Munich Personal RePEc Archive


Murasawa, Yasutomo (2023): 大学中退の逐次意思決定モデルの構造推定.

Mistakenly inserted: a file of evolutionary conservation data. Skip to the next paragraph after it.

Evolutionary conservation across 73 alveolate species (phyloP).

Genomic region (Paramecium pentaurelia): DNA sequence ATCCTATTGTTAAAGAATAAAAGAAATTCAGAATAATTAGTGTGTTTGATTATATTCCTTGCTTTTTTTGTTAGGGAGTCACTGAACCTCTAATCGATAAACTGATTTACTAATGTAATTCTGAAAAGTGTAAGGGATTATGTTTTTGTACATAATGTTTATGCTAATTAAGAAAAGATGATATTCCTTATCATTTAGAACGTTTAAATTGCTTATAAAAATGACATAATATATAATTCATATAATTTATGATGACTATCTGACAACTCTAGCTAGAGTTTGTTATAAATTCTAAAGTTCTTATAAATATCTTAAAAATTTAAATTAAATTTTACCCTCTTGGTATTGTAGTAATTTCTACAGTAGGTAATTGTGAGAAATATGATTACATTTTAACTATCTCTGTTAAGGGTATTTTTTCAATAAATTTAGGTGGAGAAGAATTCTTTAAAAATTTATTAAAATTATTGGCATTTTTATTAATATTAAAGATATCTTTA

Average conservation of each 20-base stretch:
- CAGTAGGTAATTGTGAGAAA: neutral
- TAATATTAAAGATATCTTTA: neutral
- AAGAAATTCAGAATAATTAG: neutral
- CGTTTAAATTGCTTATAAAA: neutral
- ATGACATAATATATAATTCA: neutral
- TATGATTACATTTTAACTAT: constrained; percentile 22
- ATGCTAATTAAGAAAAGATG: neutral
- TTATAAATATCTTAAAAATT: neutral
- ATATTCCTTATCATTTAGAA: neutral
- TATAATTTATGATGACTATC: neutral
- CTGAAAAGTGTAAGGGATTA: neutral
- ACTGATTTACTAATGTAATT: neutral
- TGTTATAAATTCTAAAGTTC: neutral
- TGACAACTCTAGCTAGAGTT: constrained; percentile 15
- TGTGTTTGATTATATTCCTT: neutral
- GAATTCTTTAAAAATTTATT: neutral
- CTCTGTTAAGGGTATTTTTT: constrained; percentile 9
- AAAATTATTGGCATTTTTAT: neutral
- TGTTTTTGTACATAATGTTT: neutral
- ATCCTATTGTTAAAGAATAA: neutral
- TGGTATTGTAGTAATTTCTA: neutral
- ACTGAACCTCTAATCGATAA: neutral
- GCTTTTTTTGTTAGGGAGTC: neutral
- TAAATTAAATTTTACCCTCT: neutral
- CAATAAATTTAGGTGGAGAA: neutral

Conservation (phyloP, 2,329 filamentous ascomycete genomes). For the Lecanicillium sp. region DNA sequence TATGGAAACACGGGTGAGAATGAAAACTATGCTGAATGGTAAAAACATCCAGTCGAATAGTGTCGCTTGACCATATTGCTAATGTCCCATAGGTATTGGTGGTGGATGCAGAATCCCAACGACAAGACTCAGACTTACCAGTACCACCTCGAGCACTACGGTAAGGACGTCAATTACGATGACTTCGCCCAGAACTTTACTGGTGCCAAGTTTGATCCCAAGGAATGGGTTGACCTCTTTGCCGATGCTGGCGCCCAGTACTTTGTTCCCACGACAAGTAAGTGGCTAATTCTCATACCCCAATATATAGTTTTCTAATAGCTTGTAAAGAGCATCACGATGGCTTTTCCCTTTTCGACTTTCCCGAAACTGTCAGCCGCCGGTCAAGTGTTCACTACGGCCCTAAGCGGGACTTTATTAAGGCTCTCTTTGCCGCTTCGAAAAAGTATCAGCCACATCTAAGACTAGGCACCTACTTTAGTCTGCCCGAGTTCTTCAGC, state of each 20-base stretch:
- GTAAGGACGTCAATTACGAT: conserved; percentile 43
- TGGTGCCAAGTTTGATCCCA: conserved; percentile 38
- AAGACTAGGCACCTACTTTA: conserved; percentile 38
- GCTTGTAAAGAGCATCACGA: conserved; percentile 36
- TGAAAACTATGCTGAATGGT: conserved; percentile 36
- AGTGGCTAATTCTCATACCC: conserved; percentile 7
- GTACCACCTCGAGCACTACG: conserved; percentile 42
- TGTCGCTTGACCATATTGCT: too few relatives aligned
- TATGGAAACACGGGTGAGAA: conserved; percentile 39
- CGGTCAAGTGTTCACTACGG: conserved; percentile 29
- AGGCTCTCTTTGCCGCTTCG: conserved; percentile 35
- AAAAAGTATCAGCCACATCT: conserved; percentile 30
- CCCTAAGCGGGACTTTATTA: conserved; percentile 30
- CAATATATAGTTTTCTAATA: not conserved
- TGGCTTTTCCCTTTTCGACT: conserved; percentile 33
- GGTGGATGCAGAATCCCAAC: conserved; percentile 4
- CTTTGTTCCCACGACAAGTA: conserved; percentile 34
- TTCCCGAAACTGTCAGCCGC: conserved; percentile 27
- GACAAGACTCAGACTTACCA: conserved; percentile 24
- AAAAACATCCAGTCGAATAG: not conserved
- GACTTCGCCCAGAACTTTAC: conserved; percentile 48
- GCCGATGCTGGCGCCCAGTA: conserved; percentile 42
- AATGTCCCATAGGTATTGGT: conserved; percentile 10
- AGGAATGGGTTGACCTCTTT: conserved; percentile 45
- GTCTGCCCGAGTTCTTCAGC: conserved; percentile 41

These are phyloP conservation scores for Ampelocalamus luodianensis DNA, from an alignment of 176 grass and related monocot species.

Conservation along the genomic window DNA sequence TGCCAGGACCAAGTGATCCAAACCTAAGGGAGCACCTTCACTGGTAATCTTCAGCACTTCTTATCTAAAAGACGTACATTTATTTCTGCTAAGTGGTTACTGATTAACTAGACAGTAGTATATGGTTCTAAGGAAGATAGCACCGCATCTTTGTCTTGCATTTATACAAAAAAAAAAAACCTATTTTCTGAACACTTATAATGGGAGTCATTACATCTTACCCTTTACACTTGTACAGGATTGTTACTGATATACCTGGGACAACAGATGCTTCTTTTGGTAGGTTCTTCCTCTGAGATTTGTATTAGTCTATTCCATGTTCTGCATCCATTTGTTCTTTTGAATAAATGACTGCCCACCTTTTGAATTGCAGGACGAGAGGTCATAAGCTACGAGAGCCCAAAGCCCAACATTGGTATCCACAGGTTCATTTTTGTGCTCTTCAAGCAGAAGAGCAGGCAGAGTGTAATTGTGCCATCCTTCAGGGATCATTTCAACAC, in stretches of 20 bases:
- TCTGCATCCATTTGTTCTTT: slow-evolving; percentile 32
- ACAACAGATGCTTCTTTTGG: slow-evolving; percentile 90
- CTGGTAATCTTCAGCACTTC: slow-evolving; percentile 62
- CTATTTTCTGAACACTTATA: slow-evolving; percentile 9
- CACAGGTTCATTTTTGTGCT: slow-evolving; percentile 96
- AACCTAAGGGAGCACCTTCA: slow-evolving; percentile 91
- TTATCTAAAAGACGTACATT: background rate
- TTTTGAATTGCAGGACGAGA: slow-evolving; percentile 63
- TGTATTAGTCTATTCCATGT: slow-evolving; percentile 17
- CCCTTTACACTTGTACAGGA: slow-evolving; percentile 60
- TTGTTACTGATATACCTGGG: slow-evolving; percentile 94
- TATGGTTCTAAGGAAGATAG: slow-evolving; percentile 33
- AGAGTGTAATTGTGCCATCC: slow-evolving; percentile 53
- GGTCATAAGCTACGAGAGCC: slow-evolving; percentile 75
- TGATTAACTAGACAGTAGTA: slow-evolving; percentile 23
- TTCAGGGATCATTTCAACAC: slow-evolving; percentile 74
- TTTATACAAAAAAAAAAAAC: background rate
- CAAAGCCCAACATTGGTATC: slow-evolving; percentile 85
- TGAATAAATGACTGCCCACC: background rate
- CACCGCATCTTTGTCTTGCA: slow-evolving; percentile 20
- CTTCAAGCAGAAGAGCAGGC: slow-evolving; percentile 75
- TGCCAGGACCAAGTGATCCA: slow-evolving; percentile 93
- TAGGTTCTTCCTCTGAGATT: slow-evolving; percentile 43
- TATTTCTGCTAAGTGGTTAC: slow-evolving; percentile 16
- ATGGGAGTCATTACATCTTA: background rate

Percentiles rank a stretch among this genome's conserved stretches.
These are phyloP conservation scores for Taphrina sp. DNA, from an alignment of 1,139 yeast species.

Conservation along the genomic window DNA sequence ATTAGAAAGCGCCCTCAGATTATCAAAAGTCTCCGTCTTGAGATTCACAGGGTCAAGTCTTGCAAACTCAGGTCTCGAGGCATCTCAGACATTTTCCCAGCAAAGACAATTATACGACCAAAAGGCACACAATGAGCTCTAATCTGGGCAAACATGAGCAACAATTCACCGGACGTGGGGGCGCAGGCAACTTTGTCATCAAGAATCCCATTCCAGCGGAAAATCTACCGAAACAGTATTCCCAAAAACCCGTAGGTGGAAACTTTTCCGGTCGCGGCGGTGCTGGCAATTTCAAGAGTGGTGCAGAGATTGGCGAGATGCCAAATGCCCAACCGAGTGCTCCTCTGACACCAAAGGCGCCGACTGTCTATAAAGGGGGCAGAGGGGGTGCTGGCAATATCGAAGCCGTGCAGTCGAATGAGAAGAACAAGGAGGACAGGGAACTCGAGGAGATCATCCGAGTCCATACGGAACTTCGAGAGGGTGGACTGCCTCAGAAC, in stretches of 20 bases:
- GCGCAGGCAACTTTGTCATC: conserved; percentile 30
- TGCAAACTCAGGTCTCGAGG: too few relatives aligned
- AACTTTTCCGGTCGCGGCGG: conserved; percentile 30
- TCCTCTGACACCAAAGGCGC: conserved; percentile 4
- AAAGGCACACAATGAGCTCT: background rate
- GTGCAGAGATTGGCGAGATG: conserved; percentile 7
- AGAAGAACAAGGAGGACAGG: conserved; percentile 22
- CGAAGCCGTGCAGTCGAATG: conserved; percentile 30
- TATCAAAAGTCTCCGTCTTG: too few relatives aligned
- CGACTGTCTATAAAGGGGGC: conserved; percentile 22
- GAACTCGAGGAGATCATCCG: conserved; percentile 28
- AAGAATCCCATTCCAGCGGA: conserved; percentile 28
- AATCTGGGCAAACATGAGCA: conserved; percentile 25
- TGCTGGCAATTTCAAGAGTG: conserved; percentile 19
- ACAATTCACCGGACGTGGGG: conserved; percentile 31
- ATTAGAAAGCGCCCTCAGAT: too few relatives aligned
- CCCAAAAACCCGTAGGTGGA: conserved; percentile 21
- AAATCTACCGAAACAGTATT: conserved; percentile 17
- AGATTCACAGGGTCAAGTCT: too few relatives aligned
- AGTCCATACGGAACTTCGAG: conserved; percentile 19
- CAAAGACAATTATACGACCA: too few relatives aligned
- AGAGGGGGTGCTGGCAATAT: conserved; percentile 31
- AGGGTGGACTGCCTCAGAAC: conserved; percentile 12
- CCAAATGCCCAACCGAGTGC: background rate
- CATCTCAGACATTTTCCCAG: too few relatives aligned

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Using the four-year academic records of 301 male students who enrolled in a specific department at a certain university in April 2016, this paper estimates the structural parameters of a sequential decision model of college dropout and conducts a counterfactual analysis. A well-known method for structural estimation of a dynamic discrete choice model is the Conditional Choice Probability (CCP) method, which recovers the integrated value function from a nonparametric estimate of the reduced-form dropout probability function (CCP function) and constructs a correction term to be added to a binary logit model of staying/dropout to ensure consistent estimation of the structural parameters. The CCP method is especially easy to apply to optimal stopping models, given the value of stopping (expected lifetime earnings after dropout). If dropouts are rare, however, ML estimation of the binary logit model may fail due to complete separation. To avoid this problem, this paper considers a modification of the CCP method, which uses a nonparametric estimate of the log odds ratio of staying/dropout as the dependent variable to apply the least squares method. Monte Carlo experiments show that precise estimation of the structural parameters requires precise estimation of the reduced-form CCP function, which requires a large sample since some states may rarely occur in optimal stopping models. Indeed, precise estimation of the structural parameters was difficult with our data. Nevertheless, given the discount factor and the scale parameter, certain counterfactual behaviors are identifiable independently from the remaining structural parameters. As an example, this paper estimates the effect of four-year tuition subsidies on the dropout probability of the male students in our data. The results show that a tuition subsidy of 100,000 yen per semester reduces the four-year cumulative dropout probability by approximately 2.2%. However, the lower cumulative dropout probability is due to later dropout decisions, and does not necessarily imply a higher graduation probability.

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